What, though, is the difference between the roofs and the top of the walls? Perhaps the difference is based on whether the area is considered a primary place of usage. The primary places of usage on a wall are the top of the wall and the windows in the wall. Roofs and upper floors, however, are not the primary places of usage of a structure. Rather, the room or chamber underneath the roof is the primary place of usage. The roofs and upper floors are only secondary uses of the structure. Therefore, they are not sanctified. Only areas which are the primary places of use are sanctified.
According to the Rambam, if there would be windows in the Kosel, they would be sanctified with Kedushas ha'Azarah, and a person who is Tamei (such as a Nidah or Ba'al Keri) would not be allowed to walk on the top of the wall or to put his hand in a window in the wall. However, one should still be permitted to place his hand in the crevices in the Kosel. Since the crevices do not penetrate the entire thickness of the Kosel, they should be no different from chambers in the Azarah which open only into non-sanctified areas. The Gemara says that such chambers are not sanctified.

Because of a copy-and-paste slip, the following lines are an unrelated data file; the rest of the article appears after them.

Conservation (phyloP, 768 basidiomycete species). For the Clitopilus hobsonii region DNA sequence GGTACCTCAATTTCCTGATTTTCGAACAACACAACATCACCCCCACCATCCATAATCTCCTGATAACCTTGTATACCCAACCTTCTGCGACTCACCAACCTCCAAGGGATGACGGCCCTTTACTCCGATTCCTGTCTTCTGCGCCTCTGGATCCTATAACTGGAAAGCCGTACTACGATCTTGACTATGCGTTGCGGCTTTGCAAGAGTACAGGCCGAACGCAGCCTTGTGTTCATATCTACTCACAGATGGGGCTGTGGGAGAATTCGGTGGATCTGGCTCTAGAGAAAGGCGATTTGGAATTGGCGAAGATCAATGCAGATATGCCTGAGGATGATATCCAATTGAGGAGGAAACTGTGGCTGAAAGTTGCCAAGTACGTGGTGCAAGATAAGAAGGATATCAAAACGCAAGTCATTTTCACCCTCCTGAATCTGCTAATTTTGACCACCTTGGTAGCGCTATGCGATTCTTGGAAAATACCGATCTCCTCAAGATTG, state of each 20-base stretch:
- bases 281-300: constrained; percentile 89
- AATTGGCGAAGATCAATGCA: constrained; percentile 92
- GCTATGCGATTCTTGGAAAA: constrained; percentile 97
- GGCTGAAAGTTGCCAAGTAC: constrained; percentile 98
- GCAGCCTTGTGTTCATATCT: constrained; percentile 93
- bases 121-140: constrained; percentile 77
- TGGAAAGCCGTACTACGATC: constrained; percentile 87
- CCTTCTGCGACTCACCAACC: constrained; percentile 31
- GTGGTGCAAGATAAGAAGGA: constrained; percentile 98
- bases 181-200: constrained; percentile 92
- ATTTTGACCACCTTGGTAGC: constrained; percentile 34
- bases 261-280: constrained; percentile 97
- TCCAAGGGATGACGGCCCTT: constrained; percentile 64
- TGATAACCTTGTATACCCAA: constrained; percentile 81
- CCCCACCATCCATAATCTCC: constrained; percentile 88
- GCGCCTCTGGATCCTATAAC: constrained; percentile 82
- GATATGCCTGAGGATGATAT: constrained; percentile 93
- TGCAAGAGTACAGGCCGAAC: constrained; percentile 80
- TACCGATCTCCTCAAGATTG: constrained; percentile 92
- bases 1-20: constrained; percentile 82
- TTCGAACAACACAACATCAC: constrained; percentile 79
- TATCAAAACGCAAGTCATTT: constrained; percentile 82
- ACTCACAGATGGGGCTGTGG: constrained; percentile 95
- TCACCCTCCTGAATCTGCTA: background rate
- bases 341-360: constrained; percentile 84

HALACHAH: According to the above considerations, one should be permitted to place notes in the Kosel, even according to the Rambam. However, RAV OVADYAH YOSEF (in YABI'A OMER 5, YD 27:2) points out that there might be another problem. As the height of the Kosel increases, its thickness narrows, because each layer of stone is slightly recessed from the one beneath it (this was an architectural technique that was designed to maximize a wall's strength and stability). Consequently, when one stands immediately next to the Kosel, he is actually standing on top of the wall; he is standing directly above the wall's lower layers of stone. For this reason, a person who is Tamei should be prohibited from walking within a meter or two of the Kosel.
In practice, however, Rav Ovadyah Yosef does not rule that one may not approach the Kosel. Perhaps the reasoning expressed above applies here as well -- the recessions of the wall should be no different from chambers in the Azarah which open into non-sanctified areas. Since there is still a Mechitzah (the rest of the Kosel) that separates between the person and Har ha'Bayis, the area above each layer of stone opens into an area outside of Har ha'Bayis, and therefore the area above the wall should be considered to have no Kedushah.
Nevertheless, it has been said that some of the great sages of Yerushalayim had the practice not to walk right next to the Kosel. (This is not the practice of most people today. See also IGROS MOSHE, end of OC 2:113.)